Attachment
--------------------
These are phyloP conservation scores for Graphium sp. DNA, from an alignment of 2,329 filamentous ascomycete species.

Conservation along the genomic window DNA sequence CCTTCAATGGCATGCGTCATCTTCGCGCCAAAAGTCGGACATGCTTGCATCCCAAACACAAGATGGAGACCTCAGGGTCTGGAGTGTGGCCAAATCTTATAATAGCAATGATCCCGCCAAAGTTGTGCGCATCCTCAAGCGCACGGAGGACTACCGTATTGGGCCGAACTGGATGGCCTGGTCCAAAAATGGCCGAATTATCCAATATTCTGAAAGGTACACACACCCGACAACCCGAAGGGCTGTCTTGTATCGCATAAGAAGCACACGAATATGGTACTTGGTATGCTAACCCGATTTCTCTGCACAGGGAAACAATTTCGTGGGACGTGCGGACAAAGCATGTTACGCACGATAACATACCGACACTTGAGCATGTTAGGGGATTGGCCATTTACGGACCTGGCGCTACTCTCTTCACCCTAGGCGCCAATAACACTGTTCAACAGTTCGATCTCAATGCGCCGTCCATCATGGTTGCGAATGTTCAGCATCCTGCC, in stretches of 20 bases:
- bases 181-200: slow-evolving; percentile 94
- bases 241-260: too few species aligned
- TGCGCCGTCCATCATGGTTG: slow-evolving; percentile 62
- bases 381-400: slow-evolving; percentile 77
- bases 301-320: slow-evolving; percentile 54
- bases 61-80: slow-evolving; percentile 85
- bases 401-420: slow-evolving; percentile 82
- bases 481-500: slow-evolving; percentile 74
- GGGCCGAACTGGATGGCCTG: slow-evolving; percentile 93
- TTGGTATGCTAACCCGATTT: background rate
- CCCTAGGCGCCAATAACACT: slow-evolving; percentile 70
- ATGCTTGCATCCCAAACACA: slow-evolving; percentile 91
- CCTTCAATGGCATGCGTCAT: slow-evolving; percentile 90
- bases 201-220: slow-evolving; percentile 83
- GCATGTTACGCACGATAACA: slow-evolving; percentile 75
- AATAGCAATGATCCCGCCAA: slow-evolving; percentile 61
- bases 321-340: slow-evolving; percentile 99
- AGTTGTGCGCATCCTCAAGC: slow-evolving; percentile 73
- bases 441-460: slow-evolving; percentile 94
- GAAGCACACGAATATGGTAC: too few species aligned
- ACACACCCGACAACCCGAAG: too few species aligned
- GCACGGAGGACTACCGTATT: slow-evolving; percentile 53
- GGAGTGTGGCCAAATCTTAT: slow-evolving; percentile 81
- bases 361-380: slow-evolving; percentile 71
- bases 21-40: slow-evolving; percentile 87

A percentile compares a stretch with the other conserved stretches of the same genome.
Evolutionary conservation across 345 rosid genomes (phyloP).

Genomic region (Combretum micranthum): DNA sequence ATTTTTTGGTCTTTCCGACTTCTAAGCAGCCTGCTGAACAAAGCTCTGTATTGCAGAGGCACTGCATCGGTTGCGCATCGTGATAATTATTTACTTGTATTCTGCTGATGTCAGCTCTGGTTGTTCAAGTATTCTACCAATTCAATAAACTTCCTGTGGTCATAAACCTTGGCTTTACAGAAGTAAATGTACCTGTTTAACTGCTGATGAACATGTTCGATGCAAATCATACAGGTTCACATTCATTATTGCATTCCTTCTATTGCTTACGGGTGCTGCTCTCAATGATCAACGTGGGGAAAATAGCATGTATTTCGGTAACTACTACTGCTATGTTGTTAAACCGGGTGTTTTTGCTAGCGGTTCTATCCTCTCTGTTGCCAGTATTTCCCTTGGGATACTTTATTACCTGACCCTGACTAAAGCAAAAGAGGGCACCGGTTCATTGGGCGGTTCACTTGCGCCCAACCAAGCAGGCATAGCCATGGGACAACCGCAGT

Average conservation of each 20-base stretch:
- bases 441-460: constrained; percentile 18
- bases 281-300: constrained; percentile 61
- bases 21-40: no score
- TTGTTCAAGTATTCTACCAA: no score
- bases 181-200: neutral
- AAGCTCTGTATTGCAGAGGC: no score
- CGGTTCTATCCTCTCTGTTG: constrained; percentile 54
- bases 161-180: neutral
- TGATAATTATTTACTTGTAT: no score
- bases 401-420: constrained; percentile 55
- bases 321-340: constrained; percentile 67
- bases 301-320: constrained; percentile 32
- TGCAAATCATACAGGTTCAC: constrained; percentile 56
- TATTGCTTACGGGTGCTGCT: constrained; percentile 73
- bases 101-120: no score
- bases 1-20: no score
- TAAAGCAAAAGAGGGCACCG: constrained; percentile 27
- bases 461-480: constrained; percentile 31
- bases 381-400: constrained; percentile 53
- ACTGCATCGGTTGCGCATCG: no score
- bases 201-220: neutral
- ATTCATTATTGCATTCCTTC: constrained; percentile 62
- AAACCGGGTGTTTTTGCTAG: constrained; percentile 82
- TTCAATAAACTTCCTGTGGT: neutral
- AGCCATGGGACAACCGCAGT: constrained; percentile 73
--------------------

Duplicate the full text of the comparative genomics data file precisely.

These are phyloP conservation scores for Graphium sp. DNA, from an alignment of 2,329 filamentous ascomycete species.

Conservation along the genomic window DNA sequence CCTTCAATGGCATGCGTCATCTTCGCGCCAAAAGTCGGACATGCTTGCATCCCAAACACAAGATGGAGACCTCAGGGTCTGGAGTGTGGCCAAATCTTATAATAGCAATGATCCCGCCAAAGTTGTGCGCATCCTCAAGCGCACGGAGGACTACCGTATTGGGCCGAACTGGATGGCCTGGTCCAAAAATGGCCGAATTATCCAATATTCTGAAAGGTACACACACCCGACAACCCGAAGGGCTGTCTTGTATCGCATAAGAAGCACACGAATATGGTACTTGGTATGCTAACCCGATTTCTCTGCACAGGGAAACAATTTCGTGGGACGTGCGGACAAAGCATGTTACGCACGATAACATACCGACACTTGAGCATGTTAGGGGATTGGCCATTTACGGACCTGGCGCTACTCTCTTCACCCTAGGCGCCAATAACACTGTTCAACAGTTCGATCTCAATGCGCCGTCCATCATGGTTGCGAATGTTCAGCATCCTGCC, in stretches of 20 bases:
- bases 181-200: slow-evolving; percentile 94
- bases 241-260: too few species aligned
- TGCGCCGTCCATCATGGTTG: slow-evolving; percentile 62
- bases 381-400: slow-evolving; percentile 77
- bases 301-320: slow-evolving; percentile 54
- bases 61-80: slow-evolving; percentile 85
- bases 401-420: slow-evolving; percentile 82
- bases 481-500: slow-evolving; percentile 74
- GGGCCGAACTGGATGGCCTG: slow-evolving; percentile 93
- TTGGTATGCTAACCCGATTT: background rate
- CCCTAGGCGCCAATAACACT: slow-evolving; percentile 70
- ATGCTTGCATCCCAAACACA: slow-evolving; percentile 91
- CCTTCAATGGCATGCGTCAT: slow-evolving; percentile 90
- bases 201-220: slow-evolving; percentile 83
- GCATGTTACGCACGATAACA: slow-evolving; percentile 75
- AATAGCAATGATCCCGCCAA: slow-evolving; percentile 61
- bases 321-340: slow-evolving; percentile 99
- AGTTGTGCGCATCCTCAAGC: slow-evolving; percentile 73
- bases 441-460: slow-evolving; percentile 94
- GAAGCACACGAATATGGTAC: too few species aligned
- ACACACCCGACAACCCGAAG: too few species aligned
- GCACGGAGGACTACCGTATT: slow-evolving; percentile 53
- GGAGTGTGGCCAAATCTTAT: slow-evolving; percentile 81
- bases 361-380: slow-evolving; percentile 71
- bases 21-40: slow-evolving; percentile 87

A percentile compares a stretch with the other conserved stretches of the same genome.
Evolutionary conservation across 345 rosid genomes (phyloP).

Genomic region (Combretum micranthum): DNA sequence ATTTTTTGGTCTTTCCGACTTCTAAGCAGCCTGCTGAACAAAGCTCTGTATTGCAGAGGCACTGCATCGGTTGCGCATCGTGATAATTATTTACTTGTATTCTGCTGATGTCAGCTCTGGTTGTTCAAGTATTCTACCAATTCAATAAACTTCCTGTGGTCATAAACCTTGGCTTTACAGAAGTAAATGTACCTGTTTAACTGCTGATGAACATGTTCGATGCAAATCATACAGGTTCACATTCATTATTGCATTCCTTCTATTGCTTACGGGTGCTGCTCTCAATGATCAACGTGGGGAAAATAGCATGTATTTCGGTAACTACTACTGCTATGTTGTTAAACCGGGTGTTTTTGCTAGCGGTTCTATCCTCTCTGTTGCCAGTATTTCCCTTGGGATACTTTATTACCTGACCCTGACTAAAGCAAAAGAGGGCACCGGTTCATTGGGCGGTTCACTTGCGCCCAACCAAGCAGGCATAGCCATGGGACAACCGCAGT

Average conservation of each 20-base stretch:
- bases 441-460: constrained; percentile 18
- bases 281-300: constrained; percentile 61
- bases 21-40: no score
- TTGTTCAAGTATTCTACCAA: no score
- bases 181-200: neutral
- AAGCTCTGTATTGCAGAGGC: no score
- CGGTTCTATCCTCTCTGTTG: constrained; percentile 54
- bases 161-180: neutral
- TGATAATTATTTACTTGTAT: no score
- bases 401-420: constrained; percentile 55
- bases 321-340: constrained; percentile 67
- bases 301-320: constrained; percentile 32
- TGCAAATCATACAGGTTCAC: constrained; percentile 56
- TATTGCTTACGGGTGCTGCT: constrained; percentile 73
- bases 101-120: no score
- bases 1-20: no score
- TAAAGCAAAAGAGGGCACCG: constrained; percentile 27
- bases 461-480: constrained; percentile 31
- bases 381-400: constrained; percentile 53
- ACTGCATCGGTTGCGCATCG: no score
- bases 201-220: neutral
- ATTCATTATTGCATTCCTTC: constrained; percentile 62
- AAACCGGGTGTTTTTGCTAG: constrained; percentile 82
- TTCAATAAACTTCCTGTGGT: neutral
- AGCCATGGGACAACCGCAGT: constrained; percentile 73